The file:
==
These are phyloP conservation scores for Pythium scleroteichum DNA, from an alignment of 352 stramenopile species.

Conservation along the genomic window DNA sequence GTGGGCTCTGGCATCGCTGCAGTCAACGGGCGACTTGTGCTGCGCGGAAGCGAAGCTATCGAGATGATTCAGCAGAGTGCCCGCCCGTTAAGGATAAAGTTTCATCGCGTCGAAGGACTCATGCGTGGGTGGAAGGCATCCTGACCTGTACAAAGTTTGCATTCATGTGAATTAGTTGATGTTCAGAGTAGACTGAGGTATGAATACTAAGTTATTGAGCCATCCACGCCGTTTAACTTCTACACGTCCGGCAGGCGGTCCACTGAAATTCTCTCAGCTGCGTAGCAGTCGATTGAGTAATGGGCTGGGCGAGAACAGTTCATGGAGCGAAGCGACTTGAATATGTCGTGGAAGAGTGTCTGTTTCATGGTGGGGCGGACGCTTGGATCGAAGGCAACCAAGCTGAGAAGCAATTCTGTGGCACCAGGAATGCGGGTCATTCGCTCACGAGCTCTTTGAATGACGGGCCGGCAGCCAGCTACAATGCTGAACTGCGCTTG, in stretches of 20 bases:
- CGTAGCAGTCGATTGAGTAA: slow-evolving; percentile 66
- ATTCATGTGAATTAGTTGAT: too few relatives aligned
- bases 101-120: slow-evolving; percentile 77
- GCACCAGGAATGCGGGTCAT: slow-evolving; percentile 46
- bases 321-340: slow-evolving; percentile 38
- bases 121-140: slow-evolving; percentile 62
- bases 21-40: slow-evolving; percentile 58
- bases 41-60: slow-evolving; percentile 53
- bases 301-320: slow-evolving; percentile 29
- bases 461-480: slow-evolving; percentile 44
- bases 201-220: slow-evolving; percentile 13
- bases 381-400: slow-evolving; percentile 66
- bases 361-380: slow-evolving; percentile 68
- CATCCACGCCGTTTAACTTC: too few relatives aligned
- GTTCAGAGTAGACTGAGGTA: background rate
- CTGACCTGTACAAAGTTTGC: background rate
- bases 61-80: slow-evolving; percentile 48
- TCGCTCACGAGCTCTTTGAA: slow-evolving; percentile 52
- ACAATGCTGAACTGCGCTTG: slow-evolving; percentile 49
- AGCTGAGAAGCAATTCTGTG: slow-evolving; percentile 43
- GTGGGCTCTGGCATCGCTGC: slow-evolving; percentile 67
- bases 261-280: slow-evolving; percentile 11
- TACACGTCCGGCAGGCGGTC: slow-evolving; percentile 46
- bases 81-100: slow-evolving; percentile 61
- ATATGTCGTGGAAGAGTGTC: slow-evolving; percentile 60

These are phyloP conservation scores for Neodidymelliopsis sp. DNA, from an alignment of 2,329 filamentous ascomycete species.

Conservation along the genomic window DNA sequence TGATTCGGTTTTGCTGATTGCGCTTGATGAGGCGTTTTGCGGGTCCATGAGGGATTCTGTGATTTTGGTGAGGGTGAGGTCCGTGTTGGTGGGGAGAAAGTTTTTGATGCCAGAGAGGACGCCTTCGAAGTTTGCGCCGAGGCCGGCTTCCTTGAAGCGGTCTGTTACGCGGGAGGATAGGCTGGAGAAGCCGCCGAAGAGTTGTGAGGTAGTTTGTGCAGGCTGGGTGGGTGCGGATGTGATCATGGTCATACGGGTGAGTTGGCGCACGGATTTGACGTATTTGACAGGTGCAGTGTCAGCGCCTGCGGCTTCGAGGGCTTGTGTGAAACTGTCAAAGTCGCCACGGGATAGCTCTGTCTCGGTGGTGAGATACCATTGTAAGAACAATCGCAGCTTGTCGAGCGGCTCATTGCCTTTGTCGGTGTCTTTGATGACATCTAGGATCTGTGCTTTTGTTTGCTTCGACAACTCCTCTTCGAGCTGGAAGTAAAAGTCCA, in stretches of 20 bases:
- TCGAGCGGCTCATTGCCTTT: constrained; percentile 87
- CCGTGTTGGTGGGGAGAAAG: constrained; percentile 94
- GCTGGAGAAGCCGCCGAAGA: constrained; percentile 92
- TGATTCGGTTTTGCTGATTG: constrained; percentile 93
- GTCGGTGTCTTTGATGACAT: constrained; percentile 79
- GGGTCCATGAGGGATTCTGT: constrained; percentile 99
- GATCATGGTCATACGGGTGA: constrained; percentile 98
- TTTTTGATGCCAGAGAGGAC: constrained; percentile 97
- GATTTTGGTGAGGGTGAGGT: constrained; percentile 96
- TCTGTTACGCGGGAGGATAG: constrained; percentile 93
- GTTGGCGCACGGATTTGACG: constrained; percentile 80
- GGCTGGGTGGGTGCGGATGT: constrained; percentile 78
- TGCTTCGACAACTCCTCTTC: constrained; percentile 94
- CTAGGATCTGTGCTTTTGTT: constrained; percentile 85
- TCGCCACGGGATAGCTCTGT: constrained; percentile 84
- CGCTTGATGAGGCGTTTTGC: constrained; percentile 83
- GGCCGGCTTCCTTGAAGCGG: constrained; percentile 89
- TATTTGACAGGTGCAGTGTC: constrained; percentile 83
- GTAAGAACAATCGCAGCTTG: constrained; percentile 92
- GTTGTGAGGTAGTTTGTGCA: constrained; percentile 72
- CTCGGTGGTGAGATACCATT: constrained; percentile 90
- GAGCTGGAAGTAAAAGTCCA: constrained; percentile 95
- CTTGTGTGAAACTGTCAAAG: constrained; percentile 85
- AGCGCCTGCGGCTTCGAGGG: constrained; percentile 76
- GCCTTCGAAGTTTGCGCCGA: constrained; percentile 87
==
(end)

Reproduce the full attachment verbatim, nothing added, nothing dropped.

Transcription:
These are phyloP conservation scores for Pythium scleroteichum DNA, from an alignment of 352 stramenopile species.

Conservation along the genomic window DNA sequence GTGGGCTCTGGCATCGCTGCAGTCAACGGGCGACTTGTGCTGCGCGGAAGCGAAGCTATCGAGATGATTCAGCAGAGTGCCCGCCCGTTAAGGATAAAGTTTCATCGCGTCGAAGGACTCATGCGTGGGTGGAAGGCATCCTGACCTGTACAAAGTTTGCATTCATGTGAATTAGTTGATGTTCAGAGTAGACTGAGGTATGAATACTAAGTTATTGAGCCATCCACGCCGTTTAACTTCTACACGTCCGGCAGGCGGTCCACTGAAATTCTCTCAGCTGCGTAGCAGTCGATTGAGTAATGGGCTGGGCGAGAACAGTTCATGGAGCGAAGCGACTTGAATATGTCGTGGAAGAGTGTCTGTTTCATGGTGGGGCGGACGCTTGGATCGAAGGCAACCAAGCTGAGAAGCAATTCTGTGGCACCAGGAATGCGGGTCATTCGCTCACGAGCTCTTTGAATGACGGGCCGGCAGCCAGCTACAATGCTGAACTGCGCTTG, in stretches of 20 bases:
- CGTAGCAGTCGATTGAGTAA: slow-evolving; percentile 66
- ATTCATGTGAATTAGTTGAT: too few relatives aligned
- bases 101-120: slow-evolving; percentile 77
- GCACCAGGAATGCGGGTCAT: slow-evolving; percentile 46
- bases 321-340: slow-evolving; percentile 38
- bases 121-140: slow-evolving; percentile 62
- bases 21-40: slow-evolving; percentile 58
- bases 41-60: slow-evolving; percentile 53
- bases 301-320: slow-evolving; percentile 29
- bases 461-480: slow-evolving; percentile 44
- bases 201-220: slow-evolving; percentile 13
- bases 381-400: slow-evolving; percentile 66
- bases 361-380: slow-evolving; percentile 68
- CATCCACGCCGTTTAACTTC: too few relatives aligned
- GTTCAGAGTAGACTGAGGTA: background rate
- CTGACCTGTACAAAGTTTGC: background rate
- bases 61-80: slow-evolving; percentile 48
- TCGCTCACGAGCTCTTTGAA: slow-evolving; percentile 52
- ACAATGCTGAACTGCGCTTG: slow-evolving; percentile 49
- AGCTGAGAAGCAATTCTGTG: slow-evolving; percentile 43
- GTGGGCTCTGGCATCGCTGC: slow-evolving; percentile 67
- bases 261-280: slow-evolving; percentile 11
- TACACGTCCGGCAGGCGGTC: slow-evolving; percentile 46
- bases 81-100: slow-evolving; percentile 61
- ATATGTCGTGGAAGAGTGTC: slow-evolving; percentile 60

These are phyloP conservation scores for Neodidymelliopsis sp. DNA, from an alignment of 2,329 filamentous ascomycete species.

Conservation along the genomic window DNA sequence TGATTCGGTTTTGCTGATTGCGCTTGATGAGGCGTTTTGCGGGTCCATGAGGGATTCTGTGATTTTGGTGAGGGTGAGGTCCGTGTTGGTGGGGAGAAAGTTTTTGATGCCAGAGAGGACGCCTTCGAAGTTTGCGCCGAGGCCGGCTTCCTTGAAGCGGTCTGTTACGCGGGAGGATAGGCTGGAGAAGCCGCCGAAGAGTTGTGAGGTAGTTTGTGCAGGCTGGGTGGGTGCGGATGTGATCATGGTCATACGGGTGAGTTGGCGCACGGATTTGACGTATTTGACAGGTGCAGTGTCAGCGCCTGCGGCTTCGAGGGCTTGTGTGAAACTGTCAAAGTCGCCACGGGATAGCTCTGTCTCGGTGGTGAGATACCATTGTAAGAACAATCGCAGCTTGTCGAGCGGCTCATTGCCTTTGTCGGTGTCTTTGATGACATCTAGGATCTGTGCTTTTGTTTGCTTCGACAACTCCTCTTCGAGCTGGAAGTAAAAGTCCA, in stretches of 20 bases:
- TCGAGCGGCTCATTGCCTTT: constrained; percentile 87
- CCGTGTTGGTGGGGAGAAAG: constrained; percentile 94
- GCTGGAGAAGCCGCCGAAGA: constrained; percentile 92
- TGATTCGGTTTTGCTGATTG: constrained; percentile 93
- GTCGGTGTCTTTGATGACAT: constrained; percentile 79
- GGGTCCATGAGGGATTCTGT: constrained; percentile 99
- GATCATGGTCATACGGGTGA: constrained; percentile 98
- TTTTTGATGCCAGAGAGGAC: constrained; percentile 97
- GATTTTGGTGAGGGTGAGGT: constrained; percentile 96
- TCTGTTACGCGGGAGGATAG: constrained; percentile 93
- GTTGGCGCACGGATTTGACG: constrained; percentile 80
- GGCTGGGTGGGTGCGGATGT: constrained; percentile 78
- TGCTTCGACAACTCCTCTTC: constrained; percentile 94
- CTAGGATCTGTGCTTTTGTT: constrained; percentile 85
- TCGCCACGGGATAGCTCTGT: constrained; percentile 84
- CGCTTGATGAGGCGTTTTGC: constrained; percentile 83
- GGCCGGCTTCCTTGAAGCGG: constrained; percentile 89
- TATTTGACAGGTGCAGTGTC: constrained; percentile 83
- GTAAGAACAATCGCAGCTTG: constrained; percentile 92
- GTTGTGAGGTAGTTTGTGCA: constrained; percentile 72
- CTCGGTGGTGAGATACCATT: constrained; percentile 90
- GAGCTGGAAGTAAAAGTCCA: constrained; percentile 95
- CTTGTGTGAAACTGTCAAAG: constrained; percentile 85
- AGCGCCTGCGGCTTCGAGGG: constrained; percentile 76
- GCCTTCGAAGTTTGCGCCGA: constrained; percentile 87